MADISON, Wis. (AP) — The Republican National Committee and the state Republican Party have asked a federal judge to let them officially oppose a lawsuit brought by Democrats who want to ease voting regulations for Wisconsin’s spring election because of the coronavirus.
The Republicans’ motion argues that they should be allowed to intervene in the lawsuit to protect their constituents from last-minute changes in voting laws and procedures. They argue that they would be forced to spend substantial resources informing Republican voters of the changes and combating “inevitable confusion.”
“While all political parties want what’s best for the public, the reality is that they have very different ideas of what that looks like and how best to accomplish it,” the motion said.
The lawsuit asks Conley to give people until April 3, the Friday before the election, to register online or by mail. The window for remote registration closed on March 18.
The lawsuit also asks the judge to lift requirements for new registrants to supply copies of proof-of-residency documents and for people requesting absentee ballots to include copies of their voter IDs with their applications. Finally, the lawsuit seeks to allow clerks to accept absentee ballots for at least 10 days following the election. Currently, ballots must be postmarked by Election Day and arrive in clerks’ offices by 8 p.m. that day.
Conley on Friday issued a preliminary injunction reinstating online and mail-in registration and extending the deadline to Monday. He refused to issue a preliminary injunction blocking the proof-of-residency, photo ID requirements and extending the date for receiving absentee ballots, but the case continues.
The April 7 election includes the state’s presidential primary, a state Supreme Court race between liberal challenger Jill Karofsky and conservative incumbent Justice Dan Kelly, and hundreds of local races.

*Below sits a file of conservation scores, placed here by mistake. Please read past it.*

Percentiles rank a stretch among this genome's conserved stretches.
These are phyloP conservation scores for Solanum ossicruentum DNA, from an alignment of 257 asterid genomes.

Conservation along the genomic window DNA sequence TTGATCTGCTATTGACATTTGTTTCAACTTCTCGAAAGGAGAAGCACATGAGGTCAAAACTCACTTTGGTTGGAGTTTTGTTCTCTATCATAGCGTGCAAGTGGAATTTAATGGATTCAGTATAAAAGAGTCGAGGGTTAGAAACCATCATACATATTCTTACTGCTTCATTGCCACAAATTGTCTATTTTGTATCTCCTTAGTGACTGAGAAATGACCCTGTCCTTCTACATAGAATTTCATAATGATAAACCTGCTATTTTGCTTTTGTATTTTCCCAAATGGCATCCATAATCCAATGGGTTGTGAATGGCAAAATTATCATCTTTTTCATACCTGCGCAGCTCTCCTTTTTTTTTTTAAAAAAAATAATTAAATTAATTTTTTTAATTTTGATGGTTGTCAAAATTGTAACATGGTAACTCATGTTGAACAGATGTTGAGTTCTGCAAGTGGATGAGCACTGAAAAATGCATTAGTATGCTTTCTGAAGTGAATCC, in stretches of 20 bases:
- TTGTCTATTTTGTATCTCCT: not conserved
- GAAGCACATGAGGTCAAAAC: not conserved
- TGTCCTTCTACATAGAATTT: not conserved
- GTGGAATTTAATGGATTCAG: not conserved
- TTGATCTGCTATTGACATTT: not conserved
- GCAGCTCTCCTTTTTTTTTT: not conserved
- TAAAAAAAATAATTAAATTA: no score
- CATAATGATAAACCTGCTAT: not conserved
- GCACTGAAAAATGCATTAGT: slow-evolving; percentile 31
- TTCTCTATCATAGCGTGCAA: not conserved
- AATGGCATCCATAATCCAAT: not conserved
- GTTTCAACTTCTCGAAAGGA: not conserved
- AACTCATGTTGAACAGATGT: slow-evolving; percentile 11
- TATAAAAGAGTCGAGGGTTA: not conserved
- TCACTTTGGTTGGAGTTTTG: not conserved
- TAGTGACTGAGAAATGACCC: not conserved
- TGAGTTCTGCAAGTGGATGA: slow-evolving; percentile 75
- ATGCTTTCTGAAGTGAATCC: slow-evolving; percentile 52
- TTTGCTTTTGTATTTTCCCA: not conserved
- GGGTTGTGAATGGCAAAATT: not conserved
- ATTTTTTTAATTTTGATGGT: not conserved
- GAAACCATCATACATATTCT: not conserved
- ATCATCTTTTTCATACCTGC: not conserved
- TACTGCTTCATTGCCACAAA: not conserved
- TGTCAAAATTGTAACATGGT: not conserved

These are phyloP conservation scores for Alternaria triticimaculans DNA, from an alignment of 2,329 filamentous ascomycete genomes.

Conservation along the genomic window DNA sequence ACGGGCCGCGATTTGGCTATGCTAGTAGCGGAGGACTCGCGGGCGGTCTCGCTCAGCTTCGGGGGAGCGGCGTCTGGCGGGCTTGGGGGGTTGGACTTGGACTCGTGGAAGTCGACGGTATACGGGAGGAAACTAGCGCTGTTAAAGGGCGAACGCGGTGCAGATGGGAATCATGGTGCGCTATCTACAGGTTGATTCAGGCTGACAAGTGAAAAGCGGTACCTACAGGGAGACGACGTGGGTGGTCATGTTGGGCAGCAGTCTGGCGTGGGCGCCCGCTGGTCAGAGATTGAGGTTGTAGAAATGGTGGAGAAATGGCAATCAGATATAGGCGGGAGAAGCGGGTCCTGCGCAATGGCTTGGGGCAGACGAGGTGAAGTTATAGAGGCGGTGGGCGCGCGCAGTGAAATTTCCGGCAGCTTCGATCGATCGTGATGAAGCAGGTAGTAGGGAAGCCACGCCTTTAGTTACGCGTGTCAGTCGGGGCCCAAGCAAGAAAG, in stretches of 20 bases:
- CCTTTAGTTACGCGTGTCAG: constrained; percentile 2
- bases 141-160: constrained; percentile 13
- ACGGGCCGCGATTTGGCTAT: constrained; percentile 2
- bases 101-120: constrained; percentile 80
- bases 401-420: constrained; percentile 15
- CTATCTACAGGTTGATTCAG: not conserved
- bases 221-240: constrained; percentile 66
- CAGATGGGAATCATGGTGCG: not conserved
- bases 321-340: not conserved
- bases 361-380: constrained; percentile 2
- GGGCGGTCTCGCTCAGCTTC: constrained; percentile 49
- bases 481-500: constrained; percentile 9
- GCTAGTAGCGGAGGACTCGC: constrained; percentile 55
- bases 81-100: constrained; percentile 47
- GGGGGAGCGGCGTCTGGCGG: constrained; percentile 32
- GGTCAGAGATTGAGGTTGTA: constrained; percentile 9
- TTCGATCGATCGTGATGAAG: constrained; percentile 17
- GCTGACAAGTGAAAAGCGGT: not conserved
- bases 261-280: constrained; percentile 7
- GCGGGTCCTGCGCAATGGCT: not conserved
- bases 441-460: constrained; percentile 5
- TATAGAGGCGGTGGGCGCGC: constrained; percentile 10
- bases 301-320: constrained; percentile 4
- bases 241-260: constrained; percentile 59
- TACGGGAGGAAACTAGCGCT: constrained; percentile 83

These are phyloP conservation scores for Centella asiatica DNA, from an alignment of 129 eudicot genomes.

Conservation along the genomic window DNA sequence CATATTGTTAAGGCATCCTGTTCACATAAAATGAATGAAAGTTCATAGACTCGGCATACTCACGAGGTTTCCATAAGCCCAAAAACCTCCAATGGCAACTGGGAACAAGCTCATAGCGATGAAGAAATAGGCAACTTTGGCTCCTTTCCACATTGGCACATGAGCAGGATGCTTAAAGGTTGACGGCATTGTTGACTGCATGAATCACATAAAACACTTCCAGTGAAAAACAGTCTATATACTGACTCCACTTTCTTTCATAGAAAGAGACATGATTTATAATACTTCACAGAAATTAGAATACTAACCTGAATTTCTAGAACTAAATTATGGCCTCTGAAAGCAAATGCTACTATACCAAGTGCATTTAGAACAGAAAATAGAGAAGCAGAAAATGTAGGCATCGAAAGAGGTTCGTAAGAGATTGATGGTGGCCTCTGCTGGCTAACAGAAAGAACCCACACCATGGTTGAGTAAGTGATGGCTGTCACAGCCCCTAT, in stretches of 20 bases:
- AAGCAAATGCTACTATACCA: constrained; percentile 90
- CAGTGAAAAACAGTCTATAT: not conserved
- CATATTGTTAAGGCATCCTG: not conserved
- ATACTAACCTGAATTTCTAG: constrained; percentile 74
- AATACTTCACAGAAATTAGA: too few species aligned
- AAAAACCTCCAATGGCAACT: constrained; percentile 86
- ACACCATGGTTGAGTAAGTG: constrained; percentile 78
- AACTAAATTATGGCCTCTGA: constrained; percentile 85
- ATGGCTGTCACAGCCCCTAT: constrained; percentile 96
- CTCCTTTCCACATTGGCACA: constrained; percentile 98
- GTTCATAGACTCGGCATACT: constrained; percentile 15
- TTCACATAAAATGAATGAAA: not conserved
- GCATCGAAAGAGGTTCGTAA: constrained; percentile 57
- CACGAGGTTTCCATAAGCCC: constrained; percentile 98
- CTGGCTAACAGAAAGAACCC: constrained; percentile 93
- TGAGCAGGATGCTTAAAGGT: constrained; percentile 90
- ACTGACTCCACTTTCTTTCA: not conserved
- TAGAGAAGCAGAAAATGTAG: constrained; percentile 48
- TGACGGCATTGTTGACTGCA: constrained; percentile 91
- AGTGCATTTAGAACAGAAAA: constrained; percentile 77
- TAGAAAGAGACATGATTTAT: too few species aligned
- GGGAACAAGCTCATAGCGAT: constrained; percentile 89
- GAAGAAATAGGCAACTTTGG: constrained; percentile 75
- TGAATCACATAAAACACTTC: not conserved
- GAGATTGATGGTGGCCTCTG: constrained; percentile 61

A number of states have postponed their presidential primaries out of fears that in-person voting could spread the virus. Democratic Gov. Tony Evers has urged people to vote by absentee ballot but resisted calls to postpone the election. He argues that many local officials’ terms end in mid-April and that a postponement could leave those offices vacant for weeks or longer.
A preliminary analysis by the Legislative Council, the Legislature’s attorneys, has found that Evers’ emergency powers don’t allow him to change election procedures because those protocols are part of state statutes. Even during a state of emergency, the governor cannot unilaterally alter state law, according to the analysis. Republican legislative leaders Robin Vos and Scott Fitzgerald said Wednesday that they believe the election should continue and that clerks can take precautions to protect poll workers and voters.
The city of Green Bay filed a federal lawsuit Wednesday asking a judge to cancel in-person voting, allow its clerks to send absentee ballots to all registered voters, extend the deadline for registering online or by mail to May 1, and give the city until June 2 to count ballots.
The state Republican Party and Republican legislators told U.S. District Judge William Griesbach on Thursday that they plan to seek permission to intervene in that lawsuit, too.
Also Thursday, the League of Women Voters and the Wisconsin Alliance for Retired Americans filed their own federal lawsuit in Madison asking a judge to lift the requirement that absentee voters must have a witness sign their ballots.
The lawsuit argues that the requirement is a significant barrier to absentee voting for people who are in quarantine or who live alone. The lawsuit notes that Evers issued a stay-at-home order on Tuesday. According to the lawsuit, there are more than 675,000 single-member households in the state.